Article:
The rapid loss of Arctic sea ice is a sentinel. Most of us will never venture into the Arctic, but it can and does provide us with a forewarning of impacts coming to our parts of the Earth – and some of the most significant impacts will directly affect the maritime industry.
In earlier times, coal miners were sometimes overcome by the buildup of odorless carbon monoxide gas. Some died as a consequence. Eventually it was realized that canaries were more susceptible to the gas than were humans. They would collapse in the presence of lower concentrations of carbon monoxide than the level necessary to have an impact on the miners. Caged canaries soon were being brought into the mines to serve as a sentinel species, providing an early warning to the miners that they had encountered a hidden danger. Many miners’ lives were saved.
Various species of living organisms can and do serve similar purposes. They are more sensitive to environmental changes than are humans, thus serving as early warning systems. The environment itself can also serve as a sentinel, with small or remote changes warning that changes of greater magnitude are developing.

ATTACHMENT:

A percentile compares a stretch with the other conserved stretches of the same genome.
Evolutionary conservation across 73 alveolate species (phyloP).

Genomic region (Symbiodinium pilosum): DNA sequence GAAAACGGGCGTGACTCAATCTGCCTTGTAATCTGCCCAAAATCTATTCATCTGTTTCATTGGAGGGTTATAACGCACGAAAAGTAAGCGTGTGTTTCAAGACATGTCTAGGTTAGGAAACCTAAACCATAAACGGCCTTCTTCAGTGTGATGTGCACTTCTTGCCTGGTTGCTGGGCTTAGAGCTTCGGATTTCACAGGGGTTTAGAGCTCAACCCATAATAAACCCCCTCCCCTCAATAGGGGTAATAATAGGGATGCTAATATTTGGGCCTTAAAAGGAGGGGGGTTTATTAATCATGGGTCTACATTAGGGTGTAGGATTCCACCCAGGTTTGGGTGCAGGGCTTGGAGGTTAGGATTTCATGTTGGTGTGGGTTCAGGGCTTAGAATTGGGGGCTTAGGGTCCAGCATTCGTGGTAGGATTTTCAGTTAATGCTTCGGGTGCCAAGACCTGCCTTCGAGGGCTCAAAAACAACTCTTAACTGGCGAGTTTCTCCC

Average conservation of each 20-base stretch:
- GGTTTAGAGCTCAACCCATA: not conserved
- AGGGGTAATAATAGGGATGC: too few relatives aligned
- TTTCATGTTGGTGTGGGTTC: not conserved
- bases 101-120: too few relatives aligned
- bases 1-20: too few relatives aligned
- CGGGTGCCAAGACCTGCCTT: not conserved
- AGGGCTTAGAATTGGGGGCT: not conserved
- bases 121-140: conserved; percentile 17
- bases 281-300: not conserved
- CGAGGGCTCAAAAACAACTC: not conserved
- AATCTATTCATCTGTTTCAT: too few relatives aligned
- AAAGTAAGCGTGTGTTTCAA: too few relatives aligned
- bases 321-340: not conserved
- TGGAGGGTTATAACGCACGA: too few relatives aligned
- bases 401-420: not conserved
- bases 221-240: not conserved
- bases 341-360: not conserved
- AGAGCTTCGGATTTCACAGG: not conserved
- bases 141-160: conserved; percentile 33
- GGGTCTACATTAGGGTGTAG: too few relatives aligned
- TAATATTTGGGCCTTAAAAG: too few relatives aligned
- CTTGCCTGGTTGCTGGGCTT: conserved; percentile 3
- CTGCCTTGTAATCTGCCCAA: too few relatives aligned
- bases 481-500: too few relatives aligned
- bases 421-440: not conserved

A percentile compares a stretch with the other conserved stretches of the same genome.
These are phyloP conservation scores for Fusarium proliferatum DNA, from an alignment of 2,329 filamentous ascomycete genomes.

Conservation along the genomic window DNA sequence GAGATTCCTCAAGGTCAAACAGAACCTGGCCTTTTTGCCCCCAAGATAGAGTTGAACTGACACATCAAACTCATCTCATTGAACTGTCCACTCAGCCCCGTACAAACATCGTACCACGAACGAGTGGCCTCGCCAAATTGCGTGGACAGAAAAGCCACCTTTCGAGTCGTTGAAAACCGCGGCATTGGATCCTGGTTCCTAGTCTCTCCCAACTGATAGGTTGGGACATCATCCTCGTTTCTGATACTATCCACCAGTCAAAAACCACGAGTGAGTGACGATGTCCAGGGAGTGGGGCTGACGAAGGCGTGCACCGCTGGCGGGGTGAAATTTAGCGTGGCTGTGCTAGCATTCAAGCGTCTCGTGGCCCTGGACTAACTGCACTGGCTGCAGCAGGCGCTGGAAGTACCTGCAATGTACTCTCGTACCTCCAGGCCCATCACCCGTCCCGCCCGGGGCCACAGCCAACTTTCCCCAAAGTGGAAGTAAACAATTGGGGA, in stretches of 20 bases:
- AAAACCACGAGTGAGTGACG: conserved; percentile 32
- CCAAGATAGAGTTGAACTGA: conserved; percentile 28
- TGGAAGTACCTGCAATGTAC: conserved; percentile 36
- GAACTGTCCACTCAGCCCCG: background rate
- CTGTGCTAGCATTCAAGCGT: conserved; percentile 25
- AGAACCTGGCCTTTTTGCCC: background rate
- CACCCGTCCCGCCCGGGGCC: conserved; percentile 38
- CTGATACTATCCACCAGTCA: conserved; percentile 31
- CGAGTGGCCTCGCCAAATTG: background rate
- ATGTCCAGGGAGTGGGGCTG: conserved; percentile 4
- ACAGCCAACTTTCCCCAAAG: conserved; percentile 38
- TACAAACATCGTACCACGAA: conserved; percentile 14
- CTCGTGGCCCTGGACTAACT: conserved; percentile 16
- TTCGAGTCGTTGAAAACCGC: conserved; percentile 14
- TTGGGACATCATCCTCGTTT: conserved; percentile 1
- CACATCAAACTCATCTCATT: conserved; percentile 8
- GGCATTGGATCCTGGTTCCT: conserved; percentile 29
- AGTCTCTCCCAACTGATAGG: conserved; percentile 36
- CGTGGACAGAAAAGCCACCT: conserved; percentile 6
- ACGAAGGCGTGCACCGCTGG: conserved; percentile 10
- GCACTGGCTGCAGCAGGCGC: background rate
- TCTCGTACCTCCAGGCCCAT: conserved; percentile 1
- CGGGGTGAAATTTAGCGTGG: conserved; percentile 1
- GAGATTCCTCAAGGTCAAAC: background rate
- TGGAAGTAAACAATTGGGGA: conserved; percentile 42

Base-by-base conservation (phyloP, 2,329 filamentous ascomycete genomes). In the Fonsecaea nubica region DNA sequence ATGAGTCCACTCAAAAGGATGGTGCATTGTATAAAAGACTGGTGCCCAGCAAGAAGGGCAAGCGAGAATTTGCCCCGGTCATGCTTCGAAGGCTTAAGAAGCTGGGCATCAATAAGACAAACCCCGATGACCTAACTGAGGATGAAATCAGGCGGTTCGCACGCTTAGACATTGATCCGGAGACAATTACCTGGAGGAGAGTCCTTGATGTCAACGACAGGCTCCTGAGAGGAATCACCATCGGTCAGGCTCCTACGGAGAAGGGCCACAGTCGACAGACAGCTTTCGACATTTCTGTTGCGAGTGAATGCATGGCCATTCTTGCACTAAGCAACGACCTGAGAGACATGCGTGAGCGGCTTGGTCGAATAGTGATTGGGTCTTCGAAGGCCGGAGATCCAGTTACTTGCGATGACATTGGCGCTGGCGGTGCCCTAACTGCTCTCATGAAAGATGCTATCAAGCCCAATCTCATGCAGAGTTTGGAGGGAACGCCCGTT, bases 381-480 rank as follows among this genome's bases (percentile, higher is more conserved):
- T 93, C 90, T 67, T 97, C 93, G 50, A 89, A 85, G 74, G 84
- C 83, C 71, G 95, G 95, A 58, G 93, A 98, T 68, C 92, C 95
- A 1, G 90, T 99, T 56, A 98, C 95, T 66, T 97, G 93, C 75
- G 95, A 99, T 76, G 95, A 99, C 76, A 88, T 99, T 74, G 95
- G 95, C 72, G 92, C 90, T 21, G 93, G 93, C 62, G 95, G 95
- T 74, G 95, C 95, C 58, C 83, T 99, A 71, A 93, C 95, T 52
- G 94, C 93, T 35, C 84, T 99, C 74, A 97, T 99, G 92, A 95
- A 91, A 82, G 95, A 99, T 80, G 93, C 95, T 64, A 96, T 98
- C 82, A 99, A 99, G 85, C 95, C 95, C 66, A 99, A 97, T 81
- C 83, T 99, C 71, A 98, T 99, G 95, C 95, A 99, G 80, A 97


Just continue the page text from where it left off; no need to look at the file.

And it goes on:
Currently, the extent and condition of Arctic sea ice is in the midst of rapid change. Ice coverage in the Arctic Ocean seems to set new lower maximums every winter lately. In addition, the sea ice is getting thinner. Estimates are that, over the past 30 years, the Arctic area has lost 50 percent of its prior coverage and 75 percent of its volume. Previously, scientists calculate that the Arctic Ocean might be virtually ice-free during summer months by 2070. Because of a recent acceleration in warming air and sea temperatures in the Arctic, that date has been moved up to as early as 2040.
Some view these changes in eager anticipation. Merchant vessels could transit between the North Atlantic and the North Pacific via the Arctic, saving time and money.
The natural resources estimated to be located in the Arctic could be much more susceptible to exploitation.
Let’s stop for a moment though and consider what the rapid melting of Arctic sea ice is telling us.